Saturday, August 6, 2011

Headline: "US Credit Rating Downgraded 1 Notch" leaders of the financial industry, the same financial industry that needed U.S. government help three years back. And how did the government help? It took upon itself much of the risk of debt held by the financial sector, so that finance would not fail. The government took that "toxic" debt upon itself.

This is the financial industry's way of saying "thank you"? Tax the bastards.

I read this once, somewhere: After World War II, Germany imposed "a one-time wealth tax." It was a way to correct imbalances in the economy.

We could do that.

Today, I'd even make it punitive.


Jerry said...

Why one-time? People benefit from most of the spending in direct proportion to their net worth (i.e. the purpose of military, police, social programs, etc. is largely to protect peoples' property from threats foreign and domestic - which the benefit from in direct proportion to the amount of property they have).

I think just replace the annual income tax (and all other taxes, for that matter) with an annual flat tax on net-worth.

Jazzbumpa said...

Jerry -

It's an interesting idea. I've never seen a real analysis of it, though.

Any time I see the words "flat" and Tax" used together, I get a very bad feeling. You would definitely need a tax-free lower limit.

Also, I think there are a lot of ways to hide wealth. And how do you evaluate investments - mark to market? How often? When? There can be quite a difference between July 5 and August 5.

Further, since wealth is the product of accumulated income, over the long run, why should one be favored over the other?

Jerry said...

The "flat tax" on "income" is a scam because 1) income inequality is much less great than wealth inequality (i.e. it's a tax on the wrong thing), and 2) they always want a tax on only part of the income - usually something like, "income from wages", but not investments, capital gains, etc (i.e., it's not flat). So both of those things disproportionately skew the burden onto people with lower wealth (who make all of their income from wages rather than the stock market). We'd have to try it and see in order to be sure, but i think a net-worth tax could be flat.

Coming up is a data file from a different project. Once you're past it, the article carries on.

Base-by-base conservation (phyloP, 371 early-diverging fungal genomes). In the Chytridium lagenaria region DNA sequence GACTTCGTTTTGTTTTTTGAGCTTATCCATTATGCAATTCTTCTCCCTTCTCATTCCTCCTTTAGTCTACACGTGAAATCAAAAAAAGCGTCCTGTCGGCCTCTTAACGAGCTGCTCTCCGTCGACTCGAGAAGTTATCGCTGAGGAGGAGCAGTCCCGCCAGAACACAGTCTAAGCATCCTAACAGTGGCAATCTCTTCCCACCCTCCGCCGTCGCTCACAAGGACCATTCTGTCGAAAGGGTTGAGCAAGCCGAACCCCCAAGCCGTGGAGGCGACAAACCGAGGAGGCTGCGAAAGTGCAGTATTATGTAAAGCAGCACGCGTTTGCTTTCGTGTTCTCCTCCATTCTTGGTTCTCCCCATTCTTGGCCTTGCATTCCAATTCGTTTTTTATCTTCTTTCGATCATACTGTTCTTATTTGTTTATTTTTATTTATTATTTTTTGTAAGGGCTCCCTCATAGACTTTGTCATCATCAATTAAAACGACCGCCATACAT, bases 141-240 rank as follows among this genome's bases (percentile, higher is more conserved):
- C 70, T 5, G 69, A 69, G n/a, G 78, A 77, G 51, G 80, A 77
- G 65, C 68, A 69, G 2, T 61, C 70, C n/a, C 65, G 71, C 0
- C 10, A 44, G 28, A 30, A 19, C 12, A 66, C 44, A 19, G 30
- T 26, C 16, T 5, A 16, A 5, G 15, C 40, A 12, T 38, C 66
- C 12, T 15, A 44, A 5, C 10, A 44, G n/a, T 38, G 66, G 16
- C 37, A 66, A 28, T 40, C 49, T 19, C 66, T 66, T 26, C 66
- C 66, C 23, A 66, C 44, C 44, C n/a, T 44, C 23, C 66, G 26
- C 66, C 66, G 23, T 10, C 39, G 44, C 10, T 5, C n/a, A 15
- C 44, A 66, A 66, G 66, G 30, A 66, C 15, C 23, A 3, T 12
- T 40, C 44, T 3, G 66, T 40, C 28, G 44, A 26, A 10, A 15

You could set a "standard deduction" / lower limit if you wanted to (50k?, 100k?). But I think it would be less necessary than one might expect ... a lot of poor people don't have much in the way of net-worth. And if the rate was, say, 10% (i just made that up, i don't know what it would have to be set at), the tax paid by someone who doesn't own a house would probably be about the same as he pays now (or maybe less) when you add in sales tax and all of that.

I agree that it would be harder to implement than an income tax. But I think it's worth a try - it might be possible to work out all of the details (e.g. tax the "average wealth you had over the year", so that you don't have to worry about the july/august issue; etc). There would be a lot of details to get right.

But mostly, I just think it makes sense. Do the police only try to prevent theft of the wealth you gained this year? No way, they try to protect all of it. Every year. The yearly fee you pay for that service should be proportional to the total that you have - not just what you gained this year.

Even things like labor regulations -- they weren't put into place because the government is full of nice guys or something. They were put into place because the absence of them eventually resulted in violent uprisings (which are bad for business). Surely, the wealthy benefit the most from living in a stable, secure society.

As to your last point - they're just not mathematically the same, unless you're spending 100% of your income. e.g.:

Assume: Income is $100 for each of 10 years; you spend half of it and save the other half.
case 25% income tax:
year income this_tax wealth cumulative_tax
1.00 100.00 25.00 0.00 25.00
2.00 100.00 25.00 25.00 50.00
3.00 100.00 25.00 50.00 75.00
4.00 100.00 25.00 75.00 100.00
5.00 100.00 25.00 100.00 125.00
6.00 100.00 25.00 125.00 150.00
7.00 100.00 25.00 150.00 175.00
8.00 100.00 25.00 175.00 200.00
9.00 100.00 25.00 200.00 225.00
10.00 100.00 25.00 225.00 250.00
11.00 100.00 25.00 250.00 275.00

case 25% wealth tax:
year income this_tax wealth cumulative_tax
1.00 100.00 0.00 0.00 0.00
2.00 100.00 12.50 50.00 12.50
3.00 100.00 21.88 87.50 34.38
4.00 100.00 28.91 115.63 63.28
5.00 100.00 34.18 136.72 97.46
6.00 100.00 38.13 152.54 135.60
7.00 100.00 41.10 164.40 176.70
8.00 100.00 43.33 173.30 220.02
9.00 100.00 44.99 179.98 265.02
10.00 100.00 46.25 184.98 311.26
11.00 100.00 47.18 188.74 358.45

(I don't really think the wealth tax should be 25%, just an example to demonstrate that they're different, without having to use the word "integration: .)